Commercial Espresso Machine - Average Steam Pressure - Page 2

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HB
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#11: Post by HB »

Simon345 wrote:I expect that if I use the same steam tip as a Linea Mini with the same 1.2 Bar (or whatever) that the Linea mini steam boiler is set to on an alternative prosumer machine (Profitec, ECM, Rocket etc..), that I would steam the same pitcher of milk in the same amount of time?
No, because the steam pressure would fall rapidly for the prosumer espresso machines because they have a smaller steam boiler. For example, the Profitec Pro 700, which is no slouch, has a 2.0 liter steam boiler and 1400W. The La Marzocco Linea Mini has a 3.5 liter steam boiler and 1600W. Steam speed is about the volume of steam leaving the boiler over time; the steam tips are tuned to the capacity of their associated boilers.

On a related note, I've noticed that La Marzocco espresso machines typically have higher steam pressure as delivered from the factory, around 1.6 bar. An urban legend says that Starbucks went with La Marzocco because they demonstrated the Linea steaming flat out with no drop in steam pressure. Indeed, I have a two group Strada, and even with both wands wide open, the drop in steam pressure is negligible. For what it's worth, I have it set to 1.2 bar and two difference steam tips. The one is stock ("fast") and the other is the Espresso Parts Sproline Vortex. I use the latter for volumes of 6 ounces or less.
Dan Kehn

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Simon345 (original poster)

#12: Post by Simon345 (original poster) »

Is anyone aware of a model that would predict the drop of steam pressure in a steam boiler after a given amount of time:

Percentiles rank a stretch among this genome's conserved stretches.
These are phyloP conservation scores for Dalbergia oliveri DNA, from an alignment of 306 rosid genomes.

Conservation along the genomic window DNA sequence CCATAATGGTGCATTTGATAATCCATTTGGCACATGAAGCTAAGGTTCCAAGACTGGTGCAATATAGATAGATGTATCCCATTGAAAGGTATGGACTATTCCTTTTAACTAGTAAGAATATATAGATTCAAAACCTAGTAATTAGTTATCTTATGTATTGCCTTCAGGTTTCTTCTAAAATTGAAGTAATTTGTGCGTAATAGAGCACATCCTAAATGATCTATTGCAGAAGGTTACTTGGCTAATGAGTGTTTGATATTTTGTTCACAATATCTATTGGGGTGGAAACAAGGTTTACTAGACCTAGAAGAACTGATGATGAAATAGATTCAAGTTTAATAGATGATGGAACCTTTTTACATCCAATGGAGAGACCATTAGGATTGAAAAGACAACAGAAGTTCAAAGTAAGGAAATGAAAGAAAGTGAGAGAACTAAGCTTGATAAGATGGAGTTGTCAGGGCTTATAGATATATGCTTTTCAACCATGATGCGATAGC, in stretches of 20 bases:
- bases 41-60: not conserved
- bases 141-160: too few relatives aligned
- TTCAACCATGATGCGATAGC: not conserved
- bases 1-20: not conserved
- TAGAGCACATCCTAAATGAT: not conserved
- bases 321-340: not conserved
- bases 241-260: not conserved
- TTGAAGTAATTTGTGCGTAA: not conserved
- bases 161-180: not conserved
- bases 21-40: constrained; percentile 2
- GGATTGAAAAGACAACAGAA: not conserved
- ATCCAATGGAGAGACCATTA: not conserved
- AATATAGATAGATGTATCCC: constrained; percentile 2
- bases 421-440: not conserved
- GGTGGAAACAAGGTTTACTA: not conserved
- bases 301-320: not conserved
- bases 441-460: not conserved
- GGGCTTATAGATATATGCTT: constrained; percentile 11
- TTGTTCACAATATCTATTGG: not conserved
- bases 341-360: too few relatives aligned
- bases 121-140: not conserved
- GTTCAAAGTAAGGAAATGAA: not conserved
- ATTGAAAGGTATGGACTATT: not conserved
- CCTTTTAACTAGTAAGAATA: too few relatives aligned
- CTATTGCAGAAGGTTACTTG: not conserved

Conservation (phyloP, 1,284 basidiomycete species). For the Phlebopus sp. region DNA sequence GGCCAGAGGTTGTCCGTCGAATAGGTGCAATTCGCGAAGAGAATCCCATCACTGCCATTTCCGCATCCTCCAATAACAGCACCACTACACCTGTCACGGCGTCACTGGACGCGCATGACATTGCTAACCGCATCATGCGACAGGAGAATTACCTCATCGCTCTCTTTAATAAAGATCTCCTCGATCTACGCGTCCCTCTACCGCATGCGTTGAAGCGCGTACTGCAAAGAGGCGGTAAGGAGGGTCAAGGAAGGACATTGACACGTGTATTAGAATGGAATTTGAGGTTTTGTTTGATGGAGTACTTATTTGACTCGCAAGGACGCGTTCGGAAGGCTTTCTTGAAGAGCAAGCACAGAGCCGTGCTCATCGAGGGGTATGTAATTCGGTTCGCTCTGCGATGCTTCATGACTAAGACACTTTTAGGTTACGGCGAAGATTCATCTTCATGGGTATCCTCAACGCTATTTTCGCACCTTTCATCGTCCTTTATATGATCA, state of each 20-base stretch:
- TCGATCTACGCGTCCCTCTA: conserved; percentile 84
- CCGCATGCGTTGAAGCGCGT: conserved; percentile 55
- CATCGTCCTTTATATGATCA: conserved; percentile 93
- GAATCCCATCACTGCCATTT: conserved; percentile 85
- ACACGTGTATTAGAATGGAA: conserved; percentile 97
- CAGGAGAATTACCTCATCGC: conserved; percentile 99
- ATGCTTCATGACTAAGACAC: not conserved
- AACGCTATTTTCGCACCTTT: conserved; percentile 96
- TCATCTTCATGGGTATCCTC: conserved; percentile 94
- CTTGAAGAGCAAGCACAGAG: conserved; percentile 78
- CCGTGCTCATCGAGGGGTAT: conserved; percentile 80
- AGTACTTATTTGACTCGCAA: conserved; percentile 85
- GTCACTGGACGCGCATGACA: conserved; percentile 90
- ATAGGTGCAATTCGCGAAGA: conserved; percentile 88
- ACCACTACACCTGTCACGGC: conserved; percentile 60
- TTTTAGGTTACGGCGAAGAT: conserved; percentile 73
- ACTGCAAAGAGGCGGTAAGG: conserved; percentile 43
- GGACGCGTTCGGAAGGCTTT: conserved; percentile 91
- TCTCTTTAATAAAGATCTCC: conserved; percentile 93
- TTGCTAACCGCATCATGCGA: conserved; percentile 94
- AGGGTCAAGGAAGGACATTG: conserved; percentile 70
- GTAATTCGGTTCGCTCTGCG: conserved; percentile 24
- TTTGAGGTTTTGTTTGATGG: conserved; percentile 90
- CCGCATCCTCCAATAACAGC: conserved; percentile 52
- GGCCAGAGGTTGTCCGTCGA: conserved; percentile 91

1. For a steam boiler size of x
2. Steam boiler pressure of y
3. Total hole size (and shape?) on the steam wand nozzle of z

Something like this would really help people to think through upgrades to their espresso machine steam systems, just not sure how to work it out?

For example, in the previous example of my last post. Clearly something like a Pro700 would run out of steam before a Linea Mini when using the exact same steam tip over a considerable performance test, but when simply steaming just enough milk for 1 cafe latte would they not be very similar in performance if you had the linea mini tip on the pro700 and had it set to the same boiler pressure?

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Compass Coffee
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#13: Post by Compass Coffee » replying to Simon345 »

No, but in addition would need to also know both the wattage of the steam boiler element and whether or not it would able to be on full time during steaming while pulling a shot etc....
Mike McGinness, Head Bean (Owner/Roast Master)
http://www.CompassCoffeeRoasting.com

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another_jim
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#14: Post by another_jim »

Simon345 wrote:Is anyone aware of a model that would predict the drop of steam pressure in a steam boiler after a given amount of time:
Seriously? I'm a sociologist and even I know this is elementary physics.
  • the equilibrium pressure doesn't require knowing the volume of the boiler, but it does require knowing the steam tip size and heater wattage. The boiler pressure will drop to whatever level can be replaced by the wattage of the heater, given the heat outflow of steam at that pressure/temperature through the tip.
  • The time it takes to reach the equilibrium pressure is exponential curve of the loss of the energy stored in the water weight of the boiler at its excess pressure above the equilibrium pressure computed above. You'll need to know the weight of water in the boiler (not just its volume) to work this out
The key information is the water weight in the boiler, the heater wattage, and the "steam tip curve," i.e. the rate of steam it emits at different steam pressures (I have no idea how well the approximation using the hole number and size, assuming an ideal nozzle, will work -- I'm guessing you will have to approximate it by measuring the actual nozzle's equilibrium pressure in some espresso machine of known wattage)
Jim Schulman

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#15: Post by Compass Coffee »

another_jim wrote:Seriously? I'm a sociologist and even I know this is elementary physics.
Now Jim how curmudgeonly sounding, I'm so proud! :lol:
Mike McGinness, Head Bean (Owner/Roast Master)
http://www.CompassCoffeeRoasting.com